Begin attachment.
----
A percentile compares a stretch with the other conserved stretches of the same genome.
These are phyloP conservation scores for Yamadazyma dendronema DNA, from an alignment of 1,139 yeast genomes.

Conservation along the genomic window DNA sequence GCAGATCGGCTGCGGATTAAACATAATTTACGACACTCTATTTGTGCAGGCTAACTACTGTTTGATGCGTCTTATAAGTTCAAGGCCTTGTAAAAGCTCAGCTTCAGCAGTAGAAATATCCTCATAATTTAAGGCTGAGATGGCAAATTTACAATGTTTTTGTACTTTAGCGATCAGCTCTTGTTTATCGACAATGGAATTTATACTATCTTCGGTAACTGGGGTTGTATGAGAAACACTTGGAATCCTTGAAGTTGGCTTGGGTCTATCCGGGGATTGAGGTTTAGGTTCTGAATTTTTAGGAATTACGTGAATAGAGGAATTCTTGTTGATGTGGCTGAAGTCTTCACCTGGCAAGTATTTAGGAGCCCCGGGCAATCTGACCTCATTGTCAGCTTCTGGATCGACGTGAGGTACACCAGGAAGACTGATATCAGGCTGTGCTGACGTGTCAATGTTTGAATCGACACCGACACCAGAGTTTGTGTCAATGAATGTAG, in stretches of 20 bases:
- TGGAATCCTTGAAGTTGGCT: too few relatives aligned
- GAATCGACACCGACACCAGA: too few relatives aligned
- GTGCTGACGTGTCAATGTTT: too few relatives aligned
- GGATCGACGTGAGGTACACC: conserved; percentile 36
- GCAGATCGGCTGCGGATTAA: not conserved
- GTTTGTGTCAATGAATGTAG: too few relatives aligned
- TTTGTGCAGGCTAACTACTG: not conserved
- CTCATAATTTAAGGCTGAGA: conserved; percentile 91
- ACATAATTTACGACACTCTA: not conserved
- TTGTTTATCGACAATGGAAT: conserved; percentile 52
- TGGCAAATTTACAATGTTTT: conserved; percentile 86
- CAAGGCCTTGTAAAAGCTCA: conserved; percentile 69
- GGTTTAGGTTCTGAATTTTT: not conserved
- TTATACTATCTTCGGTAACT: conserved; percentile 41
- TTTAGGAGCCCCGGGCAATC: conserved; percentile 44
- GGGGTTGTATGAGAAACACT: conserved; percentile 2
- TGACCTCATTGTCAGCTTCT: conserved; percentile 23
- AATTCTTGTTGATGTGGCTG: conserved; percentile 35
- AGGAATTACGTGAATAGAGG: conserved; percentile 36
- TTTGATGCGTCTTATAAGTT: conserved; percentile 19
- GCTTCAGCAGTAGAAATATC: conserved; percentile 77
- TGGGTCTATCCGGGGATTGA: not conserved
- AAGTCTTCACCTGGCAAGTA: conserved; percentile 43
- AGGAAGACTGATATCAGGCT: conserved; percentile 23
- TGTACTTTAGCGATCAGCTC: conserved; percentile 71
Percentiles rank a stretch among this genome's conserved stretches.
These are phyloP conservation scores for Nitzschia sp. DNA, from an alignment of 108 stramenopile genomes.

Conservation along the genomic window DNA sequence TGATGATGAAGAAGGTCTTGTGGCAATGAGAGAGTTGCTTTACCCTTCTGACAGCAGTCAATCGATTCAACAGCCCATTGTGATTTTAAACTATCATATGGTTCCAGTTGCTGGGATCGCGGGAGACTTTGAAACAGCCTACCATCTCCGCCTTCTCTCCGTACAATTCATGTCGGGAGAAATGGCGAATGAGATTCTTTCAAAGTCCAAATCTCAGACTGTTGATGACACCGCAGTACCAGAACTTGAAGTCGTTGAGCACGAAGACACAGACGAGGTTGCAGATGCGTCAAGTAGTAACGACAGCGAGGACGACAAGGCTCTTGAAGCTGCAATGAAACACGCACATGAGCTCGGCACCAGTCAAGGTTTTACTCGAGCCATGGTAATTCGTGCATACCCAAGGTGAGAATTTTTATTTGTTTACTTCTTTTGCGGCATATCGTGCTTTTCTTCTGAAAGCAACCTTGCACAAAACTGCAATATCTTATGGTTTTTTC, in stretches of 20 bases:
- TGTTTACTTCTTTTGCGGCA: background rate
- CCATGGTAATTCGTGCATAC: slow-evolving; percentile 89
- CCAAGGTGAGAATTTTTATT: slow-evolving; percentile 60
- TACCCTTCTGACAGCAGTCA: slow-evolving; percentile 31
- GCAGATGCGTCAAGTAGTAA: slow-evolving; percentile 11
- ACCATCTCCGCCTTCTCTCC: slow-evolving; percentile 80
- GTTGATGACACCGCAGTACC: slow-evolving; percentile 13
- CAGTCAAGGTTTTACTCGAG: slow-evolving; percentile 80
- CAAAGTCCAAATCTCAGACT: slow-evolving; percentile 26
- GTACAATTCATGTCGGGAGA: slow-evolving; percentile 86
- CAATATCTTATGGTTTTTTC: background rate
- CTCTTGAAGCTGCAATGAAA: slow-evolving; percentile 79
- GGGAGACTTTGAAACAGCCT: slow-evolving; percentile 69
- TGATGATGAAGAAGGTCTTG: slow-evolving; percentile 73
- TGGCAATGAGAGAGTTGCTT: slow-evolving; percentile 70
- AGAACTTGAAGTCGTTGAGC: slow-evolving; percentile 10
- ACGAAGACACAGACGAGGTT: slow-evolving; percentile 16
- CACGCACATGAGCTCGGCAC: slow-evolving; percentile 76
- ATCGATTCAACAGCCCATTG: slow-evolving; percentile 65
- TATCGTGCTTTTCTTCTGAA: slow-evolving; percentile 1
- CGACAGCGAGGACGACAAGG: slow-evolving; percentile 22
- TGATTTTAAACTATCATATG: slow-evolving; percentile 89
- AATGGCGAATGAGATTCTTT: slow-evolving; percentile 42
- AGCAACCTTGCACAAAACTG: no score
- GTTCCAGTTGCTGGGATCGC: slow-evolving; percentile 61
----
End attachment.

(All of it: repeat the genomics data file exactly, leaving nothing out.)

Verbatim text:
A percentile compares a stretch with the other conserved stretches of the same genome.
These are phyloP conservation scores for Yamadazyma dendronema DNA, from an alignment of 1,139 yeast genomes.

Conservation along the genomic window DNA sequence GCAGATCGGCTGCGGATTAAACATAATTTACGACACTCTATTTGTGCAGGCTAACTACTGTTTGATGCGTCTTATAAGTTCAAGGCCTTGTAAAAGCTCAGCTTCAGCAGTAGAAATATCCTCATAATTTAAGGCTGAGATGGCAAATTTACAATGTTTTTGTACTTTAGCGATCAGCTCTTGTTTATCGACAATGGAATTTATACTATCTTCGGTAACTGGGGTTGTATGAGAAACACTTGGAATCCTTGAAGTTGGCTTGGGTCTATCCGGGGATTGAGGTTTAGGTTCTGAATTTTTAGGAATTACGTGAATAGAGGAATTCTTGTTGATGTGGCTGAAGTCTTCACCTGGCAAGTATTTAGGAGCCCCGGGCAATCTGACCTCATTGTCAGCTTCTGGATCGACGTGAGGTACACCAGGAAGACTGATATCAGGCTGTGCTGACGTGTCAATGTTTGAATCGACACCGACACCAGAGTTTGTGTCAATGAATGTAG, in stretches of 20 bases:
- TGGAATCCTTGAAGTTGGCT: too few relatives aligned
- GAATCGACACCGACACCAGA: too few relatives aligned
- GTGCTGACGTGTCAATGTTT: too few relatives aligned
- GGATCGACGTGAGGTACACC: conserved; percentile 36
- GCAGATCGGCTGCGGATTAA: not conserved
- GTTTGTGTCAATGAATGTAG: too few relatives aligned
- TTTGTGCAGGCTAACTACTG: not conserved
- CTCATAATTTAAGGCTGAGA: conserved; percentile 91
- ACATAATTTACGACACTCTA: not conserved
- TTGTTTATCGACAATGGAAT: conserved; percentile 52
- TGGCAAATTTACAATGTTTT: conserved; percentile 86
- CAAGGCCTTGTAAAAGCTCA: conserved; percentile 69
- GGTTTAGGTTCTGAATTTTT: not conserved
- TTATACTATCTTCGGTAACT: conserved; percentile 41
- TTTAGGAGCCCCGGGCAATC: conserved; percentile 44
- GGGGTTGTATGAGAAACACT: conserved; percentile 2
- TGACCTCATTGTCAGCTTCT: conserved; percentile 23
- AATTCTTGTTGATGTGGCTG: conserved; percentile 35
- AGGAATTACGTGAATAGAGG: conserved; percentile 36
- TTTGATGCGTCTTATAAGTT: conserved; percentile 19
- GCTTCAGCAGTAGAAATATC: conserved; percentile 77
- TGGGTCTATCCGGGGATTGA: not conserved
- AAGTCTTCACCTGGCAAGTA: conserved; percentile 43
- AGGAAGACTGATATCAGGCT: conserved; percentile 23
- TGTACTTTAGCGATCAGCTC: conserved; percentile 71
Percentiles rank a stretch among this genome's conserved stretches.
These are phyloP conservation scores for Nitzschia sp. DNA, from an alignment of 108 stramenopile genomes.

Conservation along the genomic window DNA sequence TGATGATGAAGAAGGTCTTGTGGCAATGAGAGAGTTGCTTTACCCTTCTGACAGCAGTCAATCGATTCAACAGCCCATTGTGATTTTAAACTATCATATGGTTCCAGTTGCTGGGATCGCGGGAGACTTTGAAACAGCCTACCATCTCCGCCTTCTCTCCGTACAATTCATGTCGGGAGAAATGGCGAATGAGATTCTTTCAAAGTCCAAATCTCAGACTGTTGATGACACCGCAGTACCAGAACTTGAAGTCGTTGAGCACGAAGACACAGACGAGGTTGCAGATGCGTCAAGTAGTAACGACAGCGAGGACGACAAGGCTCTTGAAGCTGCAATGAAACACGCACATGAGCTCGGCACCAGTCAAGGTTTTACTCGAGCCATGGTAATTCGTGCATACCCAAGGTGAGAATTTTTATTTGTTTACTTCTTTTGCGGCATATCGTGCTTTTCTTCTGAAAGCAACCTTGCACAAAACTGCAATATCTTATGGTTTTTTC, in stretches of 20 bases:
- TGTTTACTTCTTTTGCGGCA: background rate
- CCATGGTAATTCGTGCATAC: slow-evolving; percentile 89
- CCAAGGTGAGAATTTTTATT: slow-evolving; percentile 60
- TACCCTTCTGACAGCAGTCA: slow-evolving; percentile 31
- GCAGATGCGTCAAGTAGTAA: slow-evolving; percentile 11
- ACCATCTCCGCCTTCTCTCC: slow-evolving; percentile 80
- GTTGATGACACCGCAGTACC: slow-evolving; percentile 13
- CAGTCAAGGTTTTACTCGAG: slow-evolving; percentile 80
- CAAAGTCCAAATCTCAGACT: slow-evolving; percentile 26
- GTACAATTCATGTCGGGAGA: slow-evolving; percentile 86
- CAATATCTTATGGTTTTTTC: background rate
- CTCTTGAAGCTGCAATGAAA: slow-evolving; percentile 79
- GGGAGACTTTGAAACAGCCT: slow-evolving; percentile 69
- TGATGATGAAGAAGGTCTTG: slow-evolving; percentile 73
- TGGCAATGAGAGAGTTGCTT: slow-evolving; percentile 70
- AGAACTTGAAGTCGTTGAGC: slow-evolving; percentile 10
- ACGAAGACACAGACGAGGTT: slow-evolving; percentile 16
- CACGCACATGAGCTCGGCAC: slow-evolving; percentile 76
- ATCGATTCAACAGCCCATTG: slow-evolving; percentile 65
- TATCGTGCTTTTCTTCTGAA: slow-evolving; percentile 1
- CGACAGCGAGGACGACAAGG: slow-evolving; percentile 22
- TGATTTTAAACTATCATATG: slow-evolving; percentile 89
- AATGGCGAATGAGATTCTTT: slow-evolving; percentile 42
- AGCAACCTTGCACAAAACTG: no score
- GTTCCAGTTGCTGGGATCGC: slow-evolving; percentile 61